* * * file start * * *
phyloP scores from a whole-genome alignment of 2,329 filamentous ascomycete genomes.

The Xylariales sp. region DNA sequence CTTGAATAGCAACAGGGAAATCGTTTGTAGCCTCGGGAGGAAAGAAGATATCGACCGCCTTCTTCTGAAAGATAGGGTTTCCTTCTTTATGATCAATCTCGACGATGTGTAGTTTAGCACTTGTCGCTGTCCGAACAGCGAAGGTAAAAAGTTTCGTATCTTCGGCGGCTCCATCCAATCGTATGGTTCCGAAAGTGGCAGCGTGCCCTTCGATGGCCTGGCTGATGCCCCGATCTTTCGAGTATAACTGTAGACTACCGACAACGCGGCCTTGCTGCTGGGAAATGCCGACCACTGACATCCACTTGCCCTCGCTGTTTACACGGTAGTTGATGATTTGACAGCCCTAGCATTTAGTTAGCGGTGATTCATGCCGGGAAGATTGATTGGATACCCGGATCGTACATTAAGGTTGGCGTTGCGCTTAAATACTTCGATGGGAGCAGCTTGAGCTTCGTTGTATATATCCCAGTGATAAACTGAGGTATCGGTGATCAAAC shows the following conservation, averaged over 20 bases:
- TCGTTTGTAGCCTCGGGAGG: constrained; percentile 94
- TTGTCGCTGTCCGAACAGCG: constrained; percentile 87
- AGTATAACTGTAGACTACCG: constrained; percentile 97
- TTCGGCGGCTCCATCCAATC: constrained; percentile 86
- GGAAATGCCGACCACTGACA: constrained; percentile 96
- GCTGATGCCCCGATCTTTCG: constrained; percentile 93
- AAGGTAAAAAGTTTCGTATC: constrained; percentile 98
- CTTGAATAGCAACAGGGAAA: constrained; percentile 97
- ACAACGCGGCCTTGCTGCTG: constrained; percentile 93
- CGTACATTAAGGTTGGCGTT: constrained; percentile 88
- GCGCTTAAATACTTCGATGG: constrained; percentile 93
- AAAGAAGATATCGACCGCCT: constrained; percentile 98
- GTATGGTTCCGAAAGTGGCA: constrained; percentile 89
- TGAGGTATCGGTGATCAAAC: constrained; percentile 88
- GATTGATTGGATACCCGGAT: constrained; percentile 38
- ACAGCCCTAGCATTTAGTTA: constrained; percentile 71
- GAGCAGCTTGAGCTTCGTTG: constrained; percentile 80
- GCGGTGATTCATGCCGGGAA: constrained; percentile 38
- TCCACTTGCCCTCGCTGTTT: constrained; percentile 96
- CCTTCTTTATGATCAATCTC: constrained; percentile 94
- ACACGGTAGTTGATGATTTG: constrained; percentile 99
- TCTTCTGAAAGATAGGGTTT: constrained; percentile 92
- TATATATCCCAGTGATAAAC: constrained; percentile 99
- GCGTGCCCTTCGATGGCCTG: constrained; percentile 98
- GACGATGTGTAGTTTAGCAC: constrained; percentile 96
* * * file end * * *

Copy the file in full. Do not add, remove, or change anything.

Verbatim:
phyloP scores from a whole-genome alignment of 2,329 filamentous ascomycete genomes.

The Xylariales sp. region DNA sequence CTTGAATAGCAACAGGGAAATCGTTTGTAGCCTCGGGAGGAAAGAAGATATCGACCGCCTTCTTCTGAAAGATAGGGTTTCCTTCTTTATGATCAATCTCGACGATGTGTAGTTTAGCACTTGTCGCTGTCCGAACAGCGAAGGTAAAAAGTTTCGTATCTTCGGCGGCTCCATCCAATCGTATGGTTCCGAAAGTGGCAGCGTGCCCTTCGATGGCCTGGCTGATGCCCCGATCTTTCGAGTATAACTGTAGACTACCGACAACGCGGCCTTGCTGCTGGGAAATGCCGACCACTGACATCCACTTGCCCTCGCTGTTTACACGGTAGTTGATGATTTGACAGCCCTAGCATTTAGTTAGCGGTGATTCATGCCGGGAAGATTGATTGGATACCCGGATCGTACATTAAGGTTGGCGTTGCGCTTAAATACTTCGATGGGAGCAGCTTGAGCTTCGTTGTATATATCCCAGTGATAAACTGAGGTATCGGTGATCAAAC shows the following conservation, averaged over 20 bases:
- TCGTTTGTAGCCTCGGGAGG: constrained; percentile 94
- TTGTCGCTGTCCGAACAGCG: constrained; percentile 87
- AGTATAACTGTAGACTACCG: constrained; percentile 97
- TTCGGCGGCTCCATCCAATC: constrained; percentile 86
- GGAAATGCCGACCACTGACA: constrained; percentile 96
- GCTGATGCCCCGATCTTTCG: constrained; percentile 93
- AAGGTAAAAAGTTTCGTATC: constrained; percentile 98
- CTTGAATAGCAACAGGGAAA: constrained; percentile 97
- ACAACGCGGCCTTGCTGCTG: constrained; percentile 93
- CGTACATTAAGGTTGGCGTT: constrained; percentile 88
- GCGCTTAAATACTTCGATGG: constrained; percentile 93
- AAAGAAGATATCGACCGCCT: constrained; percentile 98
- GTATGGTTCCGAAAGTGGCA: constrained; percentile 89
- TGAGGTATCGGTGATCAAAC: constrained; percentile 88
- GATTGATTGGATACCCGGAT: constrained; percentile 38
- ACAGCCCTAGCATTTAGTTA: constrained; percentile 71
- GAGCAGCTTGAGCTTCGTTG: constrained; percentile 80
- GCGGTGATTCATGCCGGGAA: constrained; percentile 38
- TCCACTTGCCCTCGCTGTTT: constrained; percentile 96
- CCTTCTTTATGATCAATCTC: constrained; percentile 94
- ACACGGTAGTTGATGATTTG: constrained; percentile 99
- TCTTCTGAAAGATAGGGTTT: constrained; percentile 92
- TATATATCCCAGTGATAAAC: constrained; percentile 99
- GCGTGCCCTTCGATGGCCTG: constrained; percentile 98
- GACGATGTGTAGTTTAGCAC: constrained; percentile 96